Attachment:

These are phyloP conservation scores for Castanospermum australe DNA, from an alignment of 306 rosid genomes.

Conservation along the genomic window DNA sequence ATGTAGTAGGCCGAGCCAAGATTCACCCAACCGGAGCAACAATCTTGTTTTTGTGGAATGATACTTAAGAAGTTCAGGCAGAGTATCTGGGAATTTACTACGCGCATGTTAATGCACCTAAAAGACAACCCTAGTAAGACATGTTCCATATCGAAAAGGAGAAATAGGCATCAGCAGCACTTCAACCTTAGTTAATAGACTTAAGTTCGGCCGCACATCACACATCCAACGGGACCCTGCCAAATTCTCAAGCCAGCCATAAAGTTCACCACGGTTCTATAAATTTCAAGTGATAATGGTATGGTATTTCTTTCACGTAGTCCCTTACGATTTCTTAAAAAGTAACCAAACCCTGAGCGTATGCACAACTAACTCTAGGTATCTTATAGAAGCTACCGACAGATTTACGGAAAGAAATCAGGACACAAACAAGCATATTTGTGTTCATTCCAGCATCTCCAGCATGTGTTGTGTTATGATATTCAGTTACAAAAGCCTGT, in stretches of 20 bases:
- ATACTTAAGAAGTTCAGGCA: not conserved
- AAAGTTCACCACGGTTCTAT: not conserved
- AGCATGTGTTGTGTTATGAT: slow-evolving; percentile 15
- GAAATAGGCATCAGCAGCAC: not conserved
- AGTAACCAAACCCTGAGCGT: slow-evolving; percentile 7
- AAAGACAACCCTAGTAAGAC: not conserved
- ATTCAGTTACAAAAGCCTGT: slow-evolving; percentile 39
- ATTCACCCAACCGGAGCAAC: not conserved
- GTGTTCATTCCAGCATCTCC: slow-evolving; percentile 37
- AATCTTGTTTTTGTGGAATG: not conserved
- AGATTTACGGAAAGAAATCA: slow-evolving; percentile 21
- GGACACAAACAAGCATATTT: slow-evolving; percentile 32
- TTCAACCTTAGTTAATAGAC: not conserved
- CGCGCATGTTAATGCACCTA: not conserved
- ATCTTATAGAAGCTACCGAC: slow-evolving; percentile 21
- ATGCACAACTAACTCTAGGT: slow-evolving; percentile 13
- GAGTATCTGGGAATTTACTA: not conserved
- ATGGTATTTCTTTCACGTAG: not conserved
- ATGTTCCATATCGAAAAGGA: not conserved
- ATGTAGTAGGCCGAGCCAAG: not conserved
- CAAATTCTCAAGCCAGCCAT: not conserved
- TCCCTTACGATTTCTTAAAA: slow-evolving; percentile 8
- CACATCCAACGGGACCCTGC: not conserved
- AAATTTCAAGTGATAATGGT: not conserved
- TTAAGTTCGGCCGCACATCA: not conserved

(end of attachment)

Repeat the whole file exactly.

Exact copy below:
These are phyloP conservation scores for Castanospermum australe DNA, from an alignment of 306 rosid genomes.

Conservation along the genomic window DNA sequence ATGTAGTAGGCCGAGCCAAGATTCACCCAACCGGAGCAACAATCTTGTTTTTGTGGAATGATACTTAAGAAGTTCAGGCAGAGTATCTGGGAATTTACTACGCGCATGTTAATGCACCTAAAAGACAACCCTAGTAAGACATGTTCCATATCGAAAAGGAGAAATAGGCATCAGCAGCACTTCAACCTTAGTTAATAGACTTAAGTTCGGCCGCACATCACACATCCAACGGGACCCTGCCAAATTCTCAAGCCAGCCATAAAGTTCACCACGGTTCTATAAATTTCAAGTGATAATGGTATGGTATTTCTTTCACGTAGTCCCTTACGATTTCTTAAAAAGTAACCAAACCCTGAGCGTATGCACAACTAACTCTAGGTATCTTATAGAAGCTACCGACAGATTTACGGAAAGAAATCAGGACACAAACAAGCATATTTGTGTTCATTCCAGCATCTCCAGCATGTGTTGTGTTATGATATTCAGTTACAAAAGCCTGT, in stretches of 20 bases:
- ATACTTAAGAAGTTCAGGCA: not conserved
- AAAGTTCACCACGGTTCTAT: not conserved
- AGCATGTGTTGTGTTATGAT: slow-evolving; percentile 15
- GAAATAGGCATCAGCAGCAC: not conserved
- AGTAACCAAACCCTGAGCGT: slow-evolving; percentile 7
- AAAGACAACCCTAGTAAGAC: not conserved
- ATTCAGTTACAAAAGCCTGT: slow-evolving; percentile 39
- ATTCACCCAACCGGAGCAAC: not conserved
- GTGTTCATTCCAGCATCTCC: slow-evolving; percentile 37
- AATCTTGTTTTTGTGGAATG: not conserved
- AGATTTACGGAAAGAAATCA: slow-evolving; percentile 21
- GGACACAAACAAGCATATTT: slow-evolving; percentile 32
- TTCAACCTTAGTTAATAGAC: not conserved
- CGCGCATGTTAATGCACCTA: not conserved
- ATCTTATAGAAGCTACCGAC: slow-evolving; percentile 21
- ATGCACAACTAACTCTAGGT: slow-evolving; percentile 13
- GAGTATCTGGGAATTTACTA: not conserved
- ATGGTATTTCTTTCACGTAG: not conserved
- ATGTTCCATATCGAAAAGGA: not conserved
- ATGTAGTAGGCCGAGCCAAG: not conserved
- CAAATTCTCAAGCCAGCCAT: not conserved
- TCCCTTACGATTTCTTAAAA: slow-evolving; percentile 8
- CACATCCAACGGGACCCTGC: not conserved
- AAATTTCAAGTGATAATGGT: not conserved
- TTAAGTTCGGCCGCACATCA: not conserved